Ximenez-Fatio House Museum

Ximenez-Fatio House Museum: Fatal Folklore

Many came to stay at Miss Fatio’s Boarding House, but some might never returned home. Join us for a look at the spookier side of the Ximenez-Fatio House Museum this fall!

Our Twilight Tour is perfect for all ages who are looking for a St. Augustine fun, family-friendly nighttime activity. Visit a real haunted house on America’s oldest street — The Ximenez-Fatio House Museum, circa 1798, will offer Twilight Tours every Friday and Saturday evening in October and the first weekend of November.

Twilight Tour: Fatal Folklore

Tour Dates & Times

6 PM, 7 PM, and 8 PM each night

  1. Oct 8-9
  2. Oct 15-16
  3. October 22-23
  4. Month of October 29-30
  5. October 30
  6. November 5-6

Learn about some of the more interesting guests who stayed at the boarding house and the families who owned the property in the over 200 years it has been standing. From Spanish merchants to soldiers stationed at St. Augustine, to the single ladies who ran their businesses and raised their families here, this house has centuries of stories within its coquina walls. You may even get to meet the spirit friend, Little Miss Madison during your visit.

History of the Ximenez – Fatio House – Andres Ximenez

The two-story main house was built by Andres Ximenez (an alternate spelling of Jimenez), a merchant of Spanish birth who married Juana Pellicer, daughter of Francisco Pellicer, a leader of the Minorcan community in St. Augustine.

The property’s modern name references Ximenez as well as the last historic owner of record: Louisa Fatio (FAY-she-oh), who ran the boarding house as Miss Fatio’s. Louisa purchased the house in 1855, becoming the last of three successive women owners during its years as a boarding house. Their success contributes to the historical significance of the property, because this was a time when few American women owned property in their own names or managed a respectable business.

Modern Name

The house’s adaptability to commercial activities is due in part to its size and central location near the plaza and the bay front. Andres Ximenez built the structure to accommodate his family upstairs and support them through undertakings housed downstairs.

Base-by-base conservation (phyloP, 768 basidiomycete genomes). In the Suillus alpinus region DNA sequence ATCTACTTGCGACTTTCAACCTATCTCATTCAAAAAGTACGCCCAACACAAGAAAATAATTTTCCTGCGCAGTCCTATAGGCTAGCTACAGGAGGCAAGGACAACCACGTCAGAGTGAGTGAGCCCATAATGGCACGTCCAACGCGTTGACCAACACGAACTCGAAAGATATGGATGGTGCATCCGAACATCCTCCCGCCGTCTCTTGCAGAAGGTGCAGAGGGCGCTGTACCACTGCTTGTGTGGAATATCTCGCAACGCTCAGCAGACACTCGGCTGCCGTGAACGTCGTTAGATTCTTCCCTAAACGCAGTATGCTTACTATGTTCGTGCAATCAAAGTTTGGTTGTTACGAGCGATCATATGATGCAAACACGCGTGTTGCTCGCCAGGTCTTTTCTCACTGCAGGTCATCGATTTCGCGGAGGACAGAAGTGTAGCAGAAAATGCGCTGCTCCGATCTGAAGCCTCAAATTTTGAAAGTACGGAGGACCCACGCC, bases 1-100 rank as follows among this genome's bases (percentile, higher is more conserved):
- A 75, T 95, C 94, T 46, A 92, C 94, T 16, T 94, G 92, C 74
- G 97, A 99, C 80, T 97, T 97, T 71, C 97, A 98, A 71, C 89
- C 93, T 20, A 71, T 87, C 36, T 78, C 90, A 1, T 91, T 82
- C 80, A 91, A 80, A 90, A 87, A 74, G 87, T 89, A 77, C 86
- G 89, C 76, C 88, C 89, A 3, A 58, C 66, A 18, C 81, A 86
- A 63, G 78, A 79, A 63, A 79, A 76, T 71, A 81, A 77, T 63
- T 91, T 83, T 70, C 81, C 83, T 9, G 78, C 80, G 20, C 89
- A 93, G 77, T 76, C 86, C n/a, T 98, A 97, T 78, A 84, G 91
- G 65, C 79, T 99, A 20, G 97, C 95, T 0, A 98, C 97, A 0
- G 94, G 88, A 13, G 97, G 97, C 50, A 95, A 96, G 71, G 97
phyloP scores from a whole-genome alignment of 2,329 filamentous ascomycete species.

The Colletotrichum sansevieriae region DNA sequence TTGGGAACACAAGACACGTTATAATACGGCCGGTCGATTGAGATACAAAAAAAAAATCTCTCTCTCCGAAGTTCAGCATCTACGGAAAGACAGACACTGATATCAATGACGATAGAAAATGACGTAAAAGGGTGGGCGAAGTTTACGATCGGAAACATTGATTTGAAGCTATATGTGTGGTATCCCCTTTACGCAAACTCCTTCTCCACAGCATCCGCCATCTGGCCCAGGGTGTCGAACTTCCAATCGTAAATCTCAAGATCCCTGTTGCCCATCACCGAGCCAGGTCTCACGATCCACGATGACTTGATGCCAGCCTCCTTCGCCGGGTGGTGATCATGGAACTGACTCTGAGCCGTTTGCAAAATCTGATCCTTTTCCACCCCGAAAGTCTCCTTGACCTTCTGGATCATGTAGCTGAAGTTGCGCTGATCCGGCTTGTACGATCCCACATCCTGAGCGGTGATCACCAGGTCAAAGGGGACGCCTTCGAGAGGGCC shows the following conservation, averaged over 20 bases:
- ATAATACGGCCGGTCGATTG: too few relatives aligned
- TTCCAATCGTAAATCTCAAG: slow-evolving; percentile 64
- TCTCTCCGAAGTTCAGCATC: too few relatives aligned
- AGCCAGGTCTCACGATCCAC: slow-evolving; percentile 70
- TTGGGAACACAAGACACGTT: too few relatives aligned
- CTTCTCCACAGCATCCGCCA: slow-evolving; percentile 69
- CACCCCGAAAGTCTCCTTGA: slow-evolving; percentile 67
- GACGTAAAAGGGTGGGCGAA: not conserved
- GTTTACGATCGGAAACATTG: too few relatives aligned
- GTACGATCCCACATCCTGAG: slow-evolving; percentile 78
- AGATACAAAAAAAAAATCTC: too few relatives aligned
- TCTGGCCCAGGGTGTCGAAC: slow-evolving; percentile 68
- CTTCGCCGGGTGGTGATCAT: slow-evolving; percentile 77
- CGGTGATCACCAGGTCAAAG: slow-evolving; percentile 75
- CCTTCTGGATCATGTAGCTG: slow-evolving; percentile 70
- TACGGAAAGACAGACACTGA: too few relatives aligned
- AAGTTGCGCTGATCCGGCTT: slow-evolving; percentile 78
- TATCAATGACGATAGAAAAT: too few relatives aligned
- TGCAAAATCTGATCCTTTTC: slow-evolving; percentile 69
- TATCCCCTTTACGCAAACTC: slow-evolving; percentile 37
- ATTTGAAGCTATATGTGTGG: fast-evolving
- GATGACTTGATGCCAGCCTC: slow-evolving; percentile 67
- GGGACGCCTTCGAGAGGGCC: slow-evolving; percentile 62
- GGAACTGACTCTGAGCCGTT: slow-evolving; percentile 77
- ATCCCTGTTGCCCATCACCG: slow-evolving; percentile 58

His wife Juana probably assisted him in running a general store, tavern, billiard table, and lottery.[5] The Ximenez family did not occupy the house for long. By 1806, both parents and two of their five minor children had died. For a number of years following, Juana’s father managed the property on his grandchildren’s behalf.

Sarah Petty Anderson

Eliza Whitehurst succumbed to illness in 1838, as did Margaret Cook’s daughter. That year, Cook sold the boarding house to Sarah Petty Anderson for $4,000. She also sold Anderson an adjacent piece of property that she had purchased at auction the year before. This piece of land measured 57½ feet along Green Street (now Cadiz) to the west of the boarding house.

Anderson and her husband George were among the many newcomers to Florida in the early 1820s. Anderson’s mother, Frances Kerr, had purchased 450 acres of land west of the Tomoka River in 1818 for a plantation known as the Ferry. In Kerr’s will dated September 2, 1820, Anderson and her husband were named the heirs of the Ferry plantation.

Mount Oswald

In 1829, the Anderson’s bought Mount Oswald, a 1,900-acre plantation at the junction of the Halifax and Tomoka rivers. They later bought a third plantation, which was burned during the Second Seminole War. The ruins of this Dunlawton Plantation and Sugar Mill still stand on Nova Road, west of Port Orange, Florida. The site was added to the U.S. National Register of Historic Places in 1973.

The Twilight Tour is approximately 45 minutes and takes you through the beautiful 18th century home where you will hear the stories and history of the house not usually told on the daytime tour.

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